• Data on the locations of 46 and 50 natural populations of P. kesiya and P. merkusii , respectively, was obtained from literature, seed collection and in situ conservation programmes, and the GBIF. Species distribution modeling can provide a rapid first assessment of the species occurrence in current and future climates. The results need to be compared e.g. with the suitability of soil types, plant community composition and competition in the predicted species distribution areas, connectedness of the existing populations, and provenance trials, to evaluate the validity of the predictions and the ability of the populations to survive under changing conditions (van Zonneveld et al . 2009; Pearson and Dawson 2003).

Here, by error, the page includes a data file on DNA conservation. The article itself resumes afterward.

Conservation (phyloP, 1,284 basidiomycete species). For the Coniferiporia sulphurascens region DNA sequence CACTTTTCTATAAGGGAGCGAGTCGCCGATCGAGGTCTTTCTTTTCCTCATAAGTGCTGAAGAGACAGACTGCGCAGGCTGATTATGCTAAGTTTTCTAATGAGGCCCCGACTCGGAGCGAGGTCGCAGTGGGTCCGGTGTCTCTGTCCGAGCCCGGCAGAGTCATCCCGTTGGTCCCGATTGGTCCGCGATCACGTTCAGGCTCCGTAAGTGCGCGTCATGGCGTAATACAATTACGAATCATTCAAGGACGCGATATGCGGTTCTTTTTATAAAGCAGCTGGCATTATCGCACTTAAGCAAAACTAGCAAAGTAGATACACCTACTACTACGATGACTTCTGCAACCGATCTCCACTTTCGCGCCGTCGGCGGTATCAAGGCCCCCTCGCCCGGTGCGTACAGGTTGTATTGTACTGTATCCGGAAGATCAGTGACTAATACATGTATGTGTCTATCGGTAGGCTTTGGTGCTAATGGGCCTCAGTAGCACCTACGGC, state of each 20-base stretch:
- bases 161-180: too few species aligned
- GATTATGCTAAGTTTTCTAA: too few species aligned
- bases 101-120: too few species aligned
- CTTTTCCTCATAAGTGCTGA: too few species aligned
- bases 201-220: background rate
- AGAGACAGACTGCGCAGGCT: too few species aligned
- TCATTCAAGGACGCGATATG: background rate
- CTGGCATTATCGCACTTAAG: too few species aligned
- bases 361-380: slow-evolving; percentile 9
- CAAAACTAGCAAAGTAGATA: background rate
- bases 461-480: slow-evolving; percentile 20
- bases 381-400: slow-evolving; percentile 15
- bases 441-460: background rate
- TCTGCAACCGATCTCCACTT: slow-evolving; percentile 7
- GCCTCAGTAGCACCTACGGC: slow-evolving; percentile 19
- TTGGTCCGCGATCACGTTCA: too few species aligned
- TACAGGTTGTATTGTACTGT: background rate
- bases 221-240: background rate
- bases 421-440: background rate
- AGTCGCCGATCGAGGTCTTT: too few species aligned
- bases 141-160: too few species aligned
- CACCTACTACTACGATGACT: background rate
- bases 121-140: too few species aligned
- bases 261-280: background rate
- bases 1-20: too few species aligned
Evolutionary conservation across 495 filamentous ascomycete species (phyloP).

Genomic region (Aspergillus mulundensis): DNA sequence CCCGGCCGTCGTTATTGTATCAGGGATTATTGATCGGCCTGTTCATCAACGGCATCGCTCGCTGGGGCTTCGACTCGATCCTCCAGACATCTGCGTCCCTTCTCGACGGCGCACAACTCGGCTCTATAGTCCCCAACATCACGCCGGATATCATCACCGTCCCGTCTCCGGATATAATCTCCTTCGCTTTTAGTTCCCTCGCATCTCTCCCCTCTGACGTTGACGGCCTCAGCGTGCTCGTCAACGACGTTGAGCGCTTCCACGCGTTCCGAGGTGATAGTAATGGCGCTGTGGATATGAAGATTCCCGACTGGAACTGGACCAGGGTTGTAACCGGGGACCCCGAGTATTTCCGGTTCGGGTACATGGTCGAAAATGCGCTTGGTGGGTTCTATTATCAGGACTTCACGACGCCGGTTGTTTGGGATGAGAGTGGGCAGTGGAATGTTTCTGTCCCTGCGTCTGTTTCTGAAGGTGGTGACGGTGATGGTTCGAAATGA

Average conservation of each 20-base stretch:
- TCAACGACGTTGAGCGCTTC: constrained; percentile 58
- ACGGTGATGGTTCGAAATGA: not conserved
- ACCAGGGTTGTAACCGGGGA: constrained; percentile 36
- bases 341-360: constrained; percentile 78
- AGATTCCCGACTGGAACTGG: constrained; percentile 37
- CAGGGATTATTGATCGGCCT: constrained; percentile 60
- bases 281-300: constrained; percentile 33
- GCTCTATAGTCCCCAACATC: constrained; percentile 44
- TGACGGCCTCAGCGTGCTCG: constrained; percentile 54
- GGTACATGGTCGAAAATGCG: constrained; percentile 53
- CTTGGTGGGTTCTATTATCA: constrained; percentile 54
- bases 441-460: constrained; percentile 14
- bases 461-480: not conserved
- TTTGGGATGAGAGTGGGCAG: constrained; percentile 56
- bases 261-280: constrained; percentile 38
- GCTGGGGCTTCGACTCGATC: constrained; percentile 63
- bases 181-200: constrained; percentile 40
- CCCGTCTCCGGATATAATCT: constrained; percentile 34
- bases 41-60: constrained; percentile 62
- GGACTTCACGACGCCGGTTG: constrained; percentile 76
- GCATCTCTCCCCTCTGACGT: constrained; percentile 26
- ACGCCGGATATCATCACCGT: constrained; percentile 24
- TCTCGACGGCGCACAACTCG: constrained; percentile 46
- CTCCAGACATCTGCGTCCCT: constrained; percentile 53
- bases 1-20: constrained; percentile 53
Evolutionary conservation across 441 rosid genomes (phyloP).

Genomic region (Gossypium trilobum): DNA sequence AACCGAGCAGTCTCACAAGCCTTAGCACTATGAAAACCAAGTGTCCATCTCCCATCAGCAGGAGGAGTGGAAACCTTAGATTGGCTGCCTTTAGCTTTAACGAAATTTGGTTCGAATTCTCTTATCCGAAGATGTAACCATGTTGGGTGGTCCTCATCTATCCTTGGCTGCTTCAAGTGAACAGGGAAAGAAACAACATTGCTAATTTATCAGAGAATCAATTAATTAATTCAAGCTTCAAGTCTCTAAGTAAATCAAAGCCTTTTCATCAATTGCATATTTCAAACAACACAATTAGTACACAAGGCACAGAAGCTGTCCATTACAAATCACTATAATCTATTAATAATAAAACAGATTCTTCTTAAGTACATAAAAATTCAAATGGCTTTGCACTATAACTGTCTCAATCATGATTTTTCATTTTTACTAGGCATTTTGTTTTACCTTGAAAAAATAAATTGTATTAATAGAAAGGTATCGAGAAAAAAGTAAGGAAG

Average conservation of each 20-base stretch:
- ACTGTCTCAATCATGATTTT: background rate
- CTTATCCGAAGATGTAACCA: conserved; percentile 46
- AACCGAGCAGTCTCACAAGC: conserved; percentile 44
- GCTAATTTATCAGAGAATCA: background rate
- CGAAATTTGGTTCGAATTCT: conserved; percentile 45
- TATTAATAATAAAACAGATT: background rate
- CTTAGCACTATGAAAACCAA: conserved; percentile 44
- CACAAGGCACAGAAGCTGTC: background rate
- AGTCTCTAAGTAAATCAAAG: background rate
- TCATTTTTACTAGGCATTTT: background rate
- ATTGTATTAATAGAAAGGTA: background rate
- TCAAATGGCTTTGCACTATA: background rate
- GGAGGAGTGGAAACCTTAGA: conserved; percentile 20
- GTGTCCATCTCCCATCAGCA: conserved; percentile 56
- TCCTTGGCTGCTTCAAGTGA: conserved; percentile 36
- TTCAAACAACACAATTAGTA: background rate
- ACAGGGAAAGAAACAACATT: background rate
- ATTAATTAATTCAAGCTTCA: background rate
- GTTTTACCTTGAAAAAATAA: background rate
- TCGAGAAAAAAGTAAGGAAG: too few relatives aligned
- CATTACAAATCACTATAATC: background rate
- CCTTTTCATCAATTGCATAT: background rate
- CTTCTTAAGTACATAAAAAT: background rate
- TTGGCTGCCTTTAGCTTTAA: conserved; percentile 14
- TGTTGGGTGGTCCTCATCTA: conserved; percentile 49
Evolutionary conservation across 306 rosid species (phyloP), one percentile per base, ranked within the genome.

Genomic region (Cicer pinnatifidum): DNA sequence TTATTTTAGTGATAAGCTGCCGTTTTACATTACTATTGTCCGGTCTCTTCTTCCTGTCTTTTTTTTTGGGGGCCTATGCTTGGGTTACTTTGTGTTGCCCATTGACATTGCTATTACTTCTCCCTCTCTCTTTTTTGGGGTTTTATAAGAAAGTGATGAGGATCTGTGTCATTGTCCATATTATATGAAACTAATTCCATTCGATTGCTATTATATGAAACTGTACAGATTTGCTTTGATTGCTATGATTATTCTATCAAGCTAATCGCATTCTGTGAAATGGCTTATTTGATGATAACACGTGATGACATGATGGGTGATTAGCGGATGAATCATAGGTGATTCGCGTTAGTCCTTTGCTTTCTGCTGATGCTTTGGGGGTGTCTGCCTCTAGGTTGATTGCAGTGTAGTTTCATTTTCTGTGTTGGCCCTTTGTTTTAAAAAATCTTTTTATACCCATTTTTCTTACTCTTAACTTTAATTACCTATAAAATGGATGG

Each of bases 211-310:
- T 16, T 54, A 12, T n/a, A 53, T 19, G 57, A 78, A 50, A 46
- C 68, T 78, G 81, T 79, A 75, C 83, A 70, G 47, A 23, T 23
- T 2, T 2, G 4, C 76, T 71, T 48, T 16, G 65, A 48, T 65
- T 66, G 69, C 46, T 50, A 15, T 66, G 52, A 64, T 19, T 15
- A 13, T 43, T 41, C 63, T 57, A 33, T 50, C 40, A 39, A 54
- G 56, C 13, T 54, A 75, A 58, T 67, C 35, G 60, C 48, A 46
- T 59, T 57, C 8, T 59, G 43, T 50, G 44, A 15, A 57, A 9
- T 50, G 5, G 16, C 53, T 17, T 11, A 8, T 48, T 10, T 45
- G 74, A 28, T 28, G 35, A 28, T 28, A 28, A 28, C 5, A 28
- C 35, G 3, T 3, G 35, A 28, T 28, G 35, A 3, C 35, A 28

• Samples from more than 1200 cherimoya trees were collected from georeferenced stands in Ecuador, Peru and Bolivia. The samples were used for molecular analysis using microsatellite markers, and spatial analyses then conducted with DIVA-GIS (www.diva-gis.org). Preliminary results show the highest allelic richness (number of alleles) in the cherimoya populations in Southern Ecuador and Northern Peru. Geocluster analysis showed that populations in each country clearly differ from each other. Reserve networks for cherimoya were identified according to the principle of complementarity, i.e. by selecting a combination of reserves that best captures both the areas of highest diversity and those with possibly lower but unique diversity.
  • Most diverse vs. unique populations, to combine highest possible number of alleles
  • IUFRO species conservation china dec11